• Dial 2-1-1 to find an array of local resources and services.

  • The Eldercare Locator is provided by the U.S. Administration on Aging to connect the public with services for older adults and their families.

  • Your local Area Agency on Aging is the go-to hub for all local resources and services to support older adults

 

9. Is it safe for my loved one to continue driving?

A diagnosis of Alzheimer’s doesn’t automatically mean your loved one can no longer drive – especially in the case of an early diagnosisbut it should trigger a conversation about driving safety, and the doctor’s input on this topic is invaluable. 

When should they stop driving?

    • Ask for the doctor’s opinion on whether it’s still safe to drive.

    • Consider which warning signs you should watch for that might indicate it’s time to stop.

    • Discuss alternative ways of meeting transportation needs. Giving up driving can increase your loved one's risk of isolation, which can be incredibly damaging, so figure out how to keep them socially engaged in activities that matter to them.

    • Review the National Institute on Aging’s guide to Driving Safety and Alzheimer’s Disease.

    • Read more: Senior Driving: What to Know Before Asking for the Keys

10. Would palliative care help us?

Palliative care is a special support program for individuals with terminal illnesses, including Alzheimer’s disease. It requires a doctor’s order for insurance to cover it. The goal of palliative care is to manage symptoms, minimize suffering and maximize the quality of life for the patient and their family. Getting started early can prevent needless suffering in the months and years ahead.

What is palliative care?

A palliative care team can provide oversight, support, and guidance to you and your loved one with Alzheimer’s disease. It’s available for patients at any point after a diagnosis, not only at the end of life like hospice care.

    • Learn more about Palliative Care and how it can help you and your loved one with Alzheimer’s

11. Is it safe for my loved one to live at home? 

From falls to kitchen fires to getting lost, safety is a big concern when someone is diagnosed with Alzheimer's. Talk to the doctor about any immediate safety concerns that may need to be addressed, then start working on a plan to ensure your loved one will continue to be safe as the disease progresses.

When will we need to consider a move to a facility?

People with Alzheimer's can live at home safely with the right support for quite a while – sometimes their entire life under the right conditions. However, in many cases, moving to a facility is the only option to meet a person’s care needs after a certain point.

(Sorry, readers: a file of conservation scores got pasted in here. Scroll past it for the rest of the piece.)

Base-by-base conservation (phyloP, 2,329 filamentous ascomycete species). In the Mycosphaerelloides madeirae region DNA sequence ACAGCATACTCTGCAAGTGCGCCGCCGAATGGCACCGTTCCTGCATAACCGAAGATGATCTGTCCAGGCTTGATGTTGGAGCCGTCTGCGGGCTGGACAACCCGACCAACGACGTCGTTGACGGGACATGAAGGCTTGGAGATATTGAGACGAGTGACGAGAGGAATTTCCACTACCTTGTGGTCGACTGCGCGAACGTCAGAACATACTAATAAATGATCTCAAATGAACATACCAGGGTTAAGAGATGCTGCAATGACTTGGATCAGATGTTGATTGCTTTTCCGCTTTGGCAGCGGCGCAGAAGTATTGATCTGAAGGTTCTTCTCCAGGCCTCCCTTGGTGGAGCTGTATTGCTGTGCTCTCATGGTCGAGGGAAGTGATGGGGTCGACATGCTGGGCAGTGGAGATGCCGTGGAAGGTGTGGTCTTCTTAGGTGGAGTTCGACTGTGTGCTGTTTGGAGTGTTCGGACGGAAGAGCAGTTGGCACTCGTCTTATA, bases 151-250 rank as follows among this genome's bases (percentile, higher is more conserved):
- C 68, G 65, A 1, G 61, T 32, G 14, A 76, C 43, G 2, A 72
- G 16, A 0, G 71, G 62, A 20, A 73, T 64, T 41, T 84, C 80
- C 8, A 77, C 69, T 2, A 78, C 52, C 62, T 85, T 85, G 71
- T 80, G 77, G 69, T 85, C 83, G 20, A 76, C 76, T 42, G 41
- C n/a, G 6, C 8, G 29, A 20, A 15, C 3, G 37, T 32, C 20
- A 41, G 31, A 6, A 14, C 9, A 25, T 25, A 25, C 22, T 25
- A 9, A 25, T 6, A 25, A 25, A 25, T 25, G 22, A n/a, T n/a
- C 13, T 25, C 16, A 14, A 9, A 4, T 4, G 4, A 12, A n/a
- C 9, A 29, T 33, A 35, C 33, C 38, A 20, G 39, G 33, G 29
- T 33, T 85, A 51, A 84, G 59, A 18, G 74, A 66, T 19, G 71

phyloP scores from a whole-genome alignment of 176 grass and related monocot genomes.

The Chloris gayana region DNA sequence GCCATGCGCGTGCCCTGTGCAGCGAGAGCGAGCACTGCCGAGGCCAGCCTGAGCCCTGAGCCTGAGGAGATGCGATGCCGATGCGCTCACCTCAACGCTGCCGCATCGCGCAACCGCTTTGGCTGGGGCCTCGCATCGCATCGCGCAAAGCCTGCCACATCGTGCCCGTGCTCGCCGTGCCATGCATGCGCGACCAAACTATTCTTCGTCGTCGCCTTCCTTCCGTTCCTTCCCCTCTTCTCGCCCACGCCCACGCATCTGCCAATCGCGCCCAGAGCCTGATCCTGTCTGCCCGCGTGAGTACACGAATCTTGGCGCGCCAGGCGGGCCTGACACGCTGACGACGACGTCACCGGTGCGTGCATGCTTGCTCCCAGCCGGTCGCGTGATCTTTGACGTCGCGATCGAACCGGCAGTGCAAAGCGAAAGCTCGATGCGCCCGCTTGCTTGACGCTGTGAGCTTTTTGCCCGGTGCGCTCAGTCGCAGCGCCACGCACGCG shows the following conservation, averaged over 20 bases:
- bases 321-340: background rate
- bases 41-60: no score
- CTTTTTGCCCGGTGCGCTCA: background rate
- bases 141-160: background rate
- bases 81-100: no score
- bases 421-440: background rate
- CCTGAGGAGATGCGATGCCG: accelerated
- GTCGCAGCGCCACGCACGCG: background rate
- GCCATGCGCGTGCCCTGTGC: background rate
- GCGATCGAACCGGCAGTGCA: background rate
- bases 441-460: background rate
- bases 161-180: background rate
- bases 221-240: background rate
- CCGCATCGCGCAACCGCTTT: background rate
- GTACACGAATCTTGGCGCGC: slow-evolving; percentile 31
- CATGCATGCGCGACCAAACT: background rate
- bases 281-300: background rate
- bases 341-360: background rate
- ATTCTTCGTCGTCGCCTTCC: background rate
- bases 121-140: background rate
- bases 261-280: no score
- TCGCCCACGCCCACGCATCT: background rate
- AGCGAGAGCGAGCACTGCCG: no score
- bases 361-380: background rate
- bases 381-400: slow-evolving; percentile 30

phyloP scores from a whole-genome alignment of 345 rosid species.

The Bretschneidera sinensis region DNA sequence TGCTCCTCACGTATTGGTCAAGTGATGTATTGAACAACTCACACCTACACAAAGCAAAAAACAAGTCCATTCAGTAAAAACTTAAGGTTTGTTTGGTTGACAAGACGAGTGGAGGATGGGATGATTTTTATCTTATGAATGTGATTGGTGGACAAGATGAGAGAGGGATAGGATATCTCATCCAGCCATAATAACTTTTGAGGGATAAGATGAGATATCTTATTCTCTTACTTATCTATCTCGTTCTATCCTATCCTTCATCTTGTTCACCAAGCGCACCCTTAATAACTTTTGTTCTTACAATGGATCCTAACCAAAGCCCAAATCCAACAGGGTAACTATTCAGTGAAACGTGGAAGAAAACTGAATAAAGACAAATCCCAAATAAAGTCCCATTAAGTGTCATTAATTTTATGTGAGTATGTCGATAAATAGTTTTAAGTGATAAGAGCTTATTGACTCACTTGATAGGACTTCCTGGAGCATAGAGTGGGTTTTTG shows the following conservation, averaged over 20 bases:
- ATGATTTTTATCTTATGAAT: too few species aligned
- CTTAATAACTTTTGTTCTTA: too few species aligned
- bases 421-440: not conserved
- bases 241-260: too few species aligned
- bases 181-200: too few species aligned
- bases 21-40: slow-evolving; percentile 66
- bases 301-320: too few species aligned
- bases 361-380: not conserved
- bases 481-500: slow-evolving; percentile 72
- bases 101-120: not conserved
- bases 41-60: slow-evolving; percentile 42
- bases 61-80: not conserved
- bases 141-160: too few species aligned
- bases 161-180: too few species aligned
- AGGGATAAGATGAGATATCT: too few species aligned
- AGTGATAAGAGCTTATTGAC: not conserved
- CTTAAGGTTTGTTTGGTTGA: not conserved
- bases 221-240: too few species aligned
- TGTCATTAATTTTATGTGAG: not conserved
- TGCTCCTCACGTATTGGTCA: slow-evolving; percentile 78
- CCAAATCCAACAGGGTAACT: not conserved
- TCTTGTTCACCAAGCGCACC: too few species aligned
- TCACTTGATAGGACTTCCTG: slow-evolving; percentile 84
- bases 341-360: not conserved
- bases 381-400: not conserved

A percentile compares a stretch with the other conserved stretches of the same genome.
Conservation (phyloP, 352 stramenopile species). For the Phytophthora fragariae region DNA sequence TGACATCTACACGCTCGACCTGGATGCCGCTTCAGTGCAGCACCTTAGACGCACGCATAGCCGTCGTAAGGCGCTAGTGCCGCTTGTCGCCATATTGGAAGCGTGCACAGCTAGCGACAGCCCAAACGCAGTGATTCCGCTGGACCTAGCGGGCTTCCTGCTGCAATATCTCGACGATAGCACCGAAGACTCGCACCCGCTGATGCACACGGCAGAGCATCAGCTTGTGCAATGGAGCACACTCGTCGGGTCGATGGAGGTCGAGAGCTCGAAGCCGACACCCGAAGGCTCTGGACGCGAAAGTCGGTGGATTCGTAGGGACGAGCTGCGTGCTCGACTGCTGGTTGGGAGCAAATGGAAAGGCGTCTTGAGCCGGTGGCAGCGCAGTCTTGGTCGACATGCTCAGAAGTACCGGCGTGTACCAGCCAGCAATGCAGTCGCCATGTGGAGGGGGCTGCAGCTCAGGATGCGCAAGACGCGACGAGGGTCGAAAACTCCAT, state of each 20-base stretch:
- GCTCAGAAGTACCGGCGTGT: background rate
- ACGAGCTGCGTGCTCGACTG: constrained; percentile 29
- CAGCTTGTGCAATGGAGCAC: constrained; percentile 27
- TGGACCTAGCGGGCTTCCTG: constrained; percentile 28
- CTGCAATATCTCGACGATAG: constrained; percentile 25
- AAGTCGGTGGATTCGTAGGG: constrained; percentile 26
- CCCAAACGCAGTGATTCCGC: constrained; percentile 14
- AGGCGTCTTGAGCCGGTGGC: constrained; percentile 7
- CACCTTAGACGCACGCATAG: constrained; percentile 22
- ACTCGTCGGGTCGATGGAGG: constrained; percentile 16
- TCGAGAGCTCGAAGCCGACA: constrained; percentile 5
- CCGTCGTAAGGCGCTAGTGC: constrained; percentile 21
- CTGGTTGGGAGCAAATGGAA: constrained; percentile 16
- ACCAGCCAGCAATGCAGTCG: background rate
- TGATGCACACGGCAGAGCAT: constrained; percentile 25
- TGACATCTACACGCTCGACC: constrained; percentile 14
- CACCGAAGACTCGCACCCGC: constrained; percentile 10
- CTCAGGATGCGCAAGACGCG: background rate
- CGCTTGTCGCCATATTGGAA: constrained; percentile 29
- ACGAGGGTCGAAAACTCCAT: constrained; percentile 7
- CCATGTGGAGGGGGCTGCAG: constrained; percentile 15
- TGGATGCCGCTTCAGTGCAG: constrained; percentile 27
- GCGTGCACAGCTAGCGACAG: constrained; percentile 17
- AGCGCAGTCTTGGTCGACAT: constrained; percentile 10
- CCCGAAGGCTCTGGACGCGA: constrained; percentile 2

• Hired home care can make an enormous difference in supporting someone at home. 

    • Even if you don’t anticipate an immediate move it’s wise to do your homework and plan ahead so that you’re not left scrambling in the event of a crisis. 

    • Warning signs that it’s time to think about a move include

      • Frequent falls

      • Declining health

      • Difficulty with mobility, behavior, or personal care that can’t be managed by caregivers at home

      • Social withdrawal or isolation

      • Family caregiver feeling exhausted or unable to keep up with care needs 

12. Should we consider joining any clinical trials?

Clinical research trials offer a number of both pros and cons for people with dementia and their caregivers. The doctor can help you weigh them in your situation.

How can I find a clinical trial for Alzheimer’s?

  • Visit Alzheimers.gov to access the U.S. Department of Health and Human Services web search to find research studies for people with dementia and their caregivers.

Education and Communication are Key to Living Well with Alzheimer's 

Dealing with a new diagnosis of Alzheimer's disease can feel overwhelming and it's not always clear where to begin. 

Start by asking these questions – and any others you might have – of the doctor to give yourself a better understanding of what may lie ahead. You'll be able to make choices that lead to better experiences for yourself and your loved one as you both adjust to life with Alzheimer's.

Laura Herman

Laura Herman is an Elder and Dementia Care Professional with 23 years of experience working with seniors with dementia. She has served in a variety of roles ranging from front-line caregiver to memory care facility administrator. Her blog "ABC Dementia", or Appreciating Behavioral Communication in Dementia, focuses on helping professional and family caregivers understand and respond to behaviors in dementia.